Latest Articles

A Franchisor's Guide to General Security Agreements

Created: Tuesday, 20 October 2015 09:55

A Franchisor's Guide to General Security Agreements (GSA's)

It is becoming increasing common for franchisors to require their franchisees to enter into a General Security Agreement or a GSA as it is more commonly known. This guide aims to assist franchisors to make informed choices about whether or not they should require their franchisees to enter into a GSA and if they do, what priority should their GSA have when compared with a bank's GSA?

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The Harvey Norman Computer Glitch - the legal issues

Created: Wednesday, 07 October 2015 23:21

The recent computer glitch which resulted in 300 Harvey Norman customers purchasing furniture at incorrect prices would have to be an online retailers worst nightmare.  Reports indicate that on 1 October 2015 between the hours of 1am and 8am Harvey Norman’s website offered furniture at heavily discounted prices.  A 3 piece lounge suite was advertised at $103, a 2 piece lounge suite was offered at $95 and a wooden table and chairs were offered at $159.  Harvey Norman has since apologised for the error and at the date of writing this article Harvey Norman has reportedly so far refused to honor the prices electing instead to offer customers a $100 voucher.

So where do the customer and Harvey Norman stand legally? 

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Your guide to the legal aspects of franchising in New Zealand

Created: Wednesday, 07 October 2015 15:03


Unlike Australia and other countries such as the USA and Canada, there is no legislation in New Zealand dedicated to franchising. From a legal perspective there are no barriers to entry – no compulsory disclosure documents or registration requirements. There are however a number of general legal requirements which have application to franchising and this guide contains a summary of the main ones.

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Environmental Reporting Act Passes

Created: Wednesday, 30 September 2015 12:20

Environment and Statistics Ministers have jointly announced the passing of the Environmental Reporting Act 2015 (the Act).

The Act provides legislative authority for the Ministry for the Environment and Statistics New Zealand to report accurate and objective updates on the state of New Zealand’s environment.  Reports will be released biannually on one of the five domains of air, freshwater, land, marine and atmosphere / climate.  A synthesis report will be released once every three years.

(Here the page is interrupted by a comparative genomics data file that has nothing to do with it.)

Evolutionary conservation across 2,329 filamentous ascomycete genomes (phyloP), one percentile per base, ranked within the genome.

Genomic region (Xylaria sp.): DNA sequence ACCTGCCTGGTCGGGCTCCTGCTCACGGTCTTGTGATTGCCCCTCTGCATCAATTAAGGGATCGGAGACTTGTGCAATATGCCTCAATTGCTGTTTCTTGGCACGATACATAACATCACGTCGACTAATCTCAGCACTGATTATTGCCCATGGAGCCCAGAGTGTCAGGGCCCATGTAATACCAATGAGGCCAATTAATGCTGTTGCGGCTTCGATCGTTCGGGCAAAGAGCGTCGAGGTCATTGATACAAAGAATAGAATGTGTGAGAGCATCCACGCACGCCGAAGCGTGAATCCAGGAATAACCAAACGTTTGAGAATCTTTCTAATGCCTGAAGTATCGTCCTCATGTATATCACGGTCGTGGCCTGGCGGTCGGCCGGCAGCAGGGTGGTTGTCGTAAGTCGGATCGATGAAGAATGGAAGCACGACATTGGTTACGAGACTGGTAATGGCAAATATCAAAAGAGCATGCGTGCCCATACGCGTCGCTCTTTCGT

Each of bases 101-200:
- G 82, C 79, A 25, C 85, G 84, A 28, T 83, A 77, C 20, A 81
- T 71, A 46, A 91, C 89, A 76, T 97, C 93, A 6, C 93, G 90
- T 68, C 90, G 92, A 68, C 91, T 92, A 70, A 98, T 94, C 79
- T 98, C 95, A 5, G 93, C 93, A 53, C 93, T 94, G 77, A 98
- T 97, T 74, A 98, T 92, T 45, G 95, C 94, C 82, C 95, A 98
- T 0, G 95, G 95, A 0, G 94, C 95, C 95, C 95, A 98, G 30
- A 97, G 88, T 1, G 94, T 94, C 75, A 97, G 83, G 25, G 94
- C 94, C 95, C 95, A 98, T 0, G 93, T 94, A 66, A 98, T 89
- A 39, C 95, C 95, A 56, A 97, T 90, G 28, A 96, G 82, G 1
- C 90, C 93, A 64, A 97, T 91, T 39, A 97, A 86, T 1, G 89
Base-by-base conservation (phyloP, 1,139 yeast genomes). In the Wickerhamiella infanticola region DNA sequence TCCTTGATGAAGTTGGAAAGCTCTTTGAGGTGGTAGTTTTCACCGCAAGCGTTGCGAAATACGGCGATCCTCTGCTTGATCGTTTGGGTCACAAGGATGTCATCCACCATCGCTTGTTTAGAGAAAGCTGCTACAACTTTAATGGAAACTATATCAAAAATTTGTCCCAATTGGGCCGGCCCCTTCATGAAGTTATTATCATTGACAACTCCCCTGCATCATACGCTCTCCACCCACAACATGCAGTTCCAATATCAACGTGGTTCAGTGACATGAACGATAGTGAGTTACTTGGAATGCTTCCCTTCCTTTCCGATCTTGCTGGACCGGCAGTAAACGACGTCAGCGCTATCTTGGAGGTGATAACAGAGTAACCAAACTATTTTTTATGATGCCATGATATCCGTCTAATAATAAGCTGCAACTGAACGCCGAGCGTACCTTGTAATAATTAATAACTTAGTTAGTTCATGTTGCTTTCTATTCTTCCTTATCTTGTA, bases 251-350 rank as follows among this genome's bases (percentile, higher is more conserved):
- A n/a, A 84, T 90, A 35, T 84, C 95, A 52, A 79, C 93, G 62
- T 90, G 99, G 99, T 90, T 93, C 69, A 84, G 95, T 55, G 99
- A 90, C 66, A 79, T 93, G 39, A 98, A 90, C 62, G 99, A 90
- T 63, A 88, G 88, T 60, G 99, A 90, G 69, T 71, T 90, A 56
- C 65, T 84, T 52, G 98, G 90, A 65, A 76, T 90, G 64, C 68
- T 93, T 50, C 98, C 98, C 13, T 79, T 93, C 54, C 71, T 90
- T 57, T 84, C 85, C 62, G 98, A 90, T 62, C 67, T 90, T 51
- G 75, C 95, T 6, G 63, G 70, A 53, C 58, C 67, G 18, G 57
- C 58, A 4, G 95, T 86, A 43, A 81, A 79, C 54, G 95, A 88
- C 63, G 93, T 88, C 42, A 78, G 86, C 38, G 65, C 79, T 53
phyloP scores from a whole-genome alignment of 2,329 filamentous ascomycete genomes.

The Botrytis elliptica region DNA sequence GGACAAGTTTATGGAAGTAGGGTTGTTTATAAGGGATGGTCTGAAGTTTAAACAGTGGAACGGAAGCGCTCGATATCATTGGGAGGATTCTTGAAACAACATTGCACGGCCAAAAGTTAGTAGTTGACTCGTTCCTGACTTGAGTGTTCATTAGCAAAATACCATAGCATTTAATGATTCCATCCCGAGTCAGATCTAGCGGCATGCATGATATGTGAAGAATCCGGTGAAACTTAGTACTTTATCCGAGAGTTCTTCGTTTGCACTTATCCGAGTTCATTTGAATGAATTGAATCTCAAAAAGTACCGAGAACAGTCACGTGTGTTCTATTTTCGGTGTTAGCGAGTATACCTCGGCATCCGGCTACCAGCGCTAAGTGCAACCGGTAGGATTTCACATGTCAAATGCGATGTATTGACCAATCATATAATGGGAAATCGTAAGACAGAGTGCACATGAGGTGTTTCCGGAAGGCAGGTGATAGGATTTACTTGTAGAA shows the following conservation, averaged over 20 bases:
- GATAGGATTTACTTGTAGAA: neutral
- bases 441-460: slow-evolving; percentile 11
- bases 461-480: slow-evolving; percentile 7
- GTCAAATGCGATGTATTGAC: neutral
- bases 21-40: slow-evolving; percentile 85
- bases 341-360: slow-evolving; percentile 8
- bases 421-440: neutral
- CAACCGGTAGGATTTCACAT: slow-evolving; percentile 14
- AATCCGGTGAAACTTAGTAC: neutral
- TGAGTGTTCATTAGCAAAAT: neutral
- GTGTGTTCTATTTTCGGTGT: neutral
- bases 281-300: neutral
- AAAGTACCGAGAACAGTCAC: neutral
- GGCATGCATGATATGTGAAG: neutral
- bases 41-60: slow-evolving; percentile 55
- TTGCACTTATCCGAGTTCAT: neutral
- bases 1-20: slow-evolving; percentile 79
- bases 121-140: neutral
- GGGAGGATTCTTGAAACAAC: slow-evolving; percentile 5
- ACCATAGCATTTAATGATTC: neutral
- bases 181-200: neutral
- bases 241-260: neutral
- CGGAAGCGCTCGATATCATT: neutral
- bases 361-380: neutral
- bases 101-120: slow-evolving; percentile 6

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The Trans-Pacific Partnership and the Environment

Created: Wednesday, 30 September 2015 12:20

The Trans-Pacific Partnership (TPP) has had a fair degree of media coverage, both during its seven year negotiation, and since negotiations concluded on October 8 2015. Less has been heard however, on the Environment Chapter of the TPP, and what it might mean (if anything) for New Zealand and our environmental regulations.

What is the TPP?

TPP is a free trade agreement that will liberalise trade and investment between 12 Pacific-rim countries: New Zealand, Australia, Brunei Darassalam, Canada, Chile, Japan, Malaysia, Mexico, Peru, Singapore, the United States and Vietnam.

The rationale for an Environment Chapter in any trade agreement is to break down trade barriers that exist under the guise of environmental regulations; to promote higher standards of environmental protection globally; and to reduce trade advantages that one country may have over another because of lower environmental standards.

So, for a country like New Zealand with relatively high standards of environmental regulation, and with a highly trade exposed economy, environmental provisions in a trade agreement are welcomed.

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The new Health and Safety at Work Act - Implications for Franchisors

Created: Monday, 28 September 2015 21:52

The new Health and Safety at Work Act 2015 comes into force on 4 April 2016 and carries with it maximum fines of $3,000,000 for non-individuals and up to $600,000 or a term of imprisonment of up to 5 years for individuals for the most serious offences.  

The new Act has a much wider reach than the existing Health and Safety in Employment Act 1992 and has the potential to impose duties on franchisors not just in respect of their own workers or work place.  If a Franchisor directs or influences its franchisee's workers, if it subleases or licences premises to its franchisees or supplies goods or plant or equipment which are used in the work place, then it will have additional duties and obligations under the new Act.

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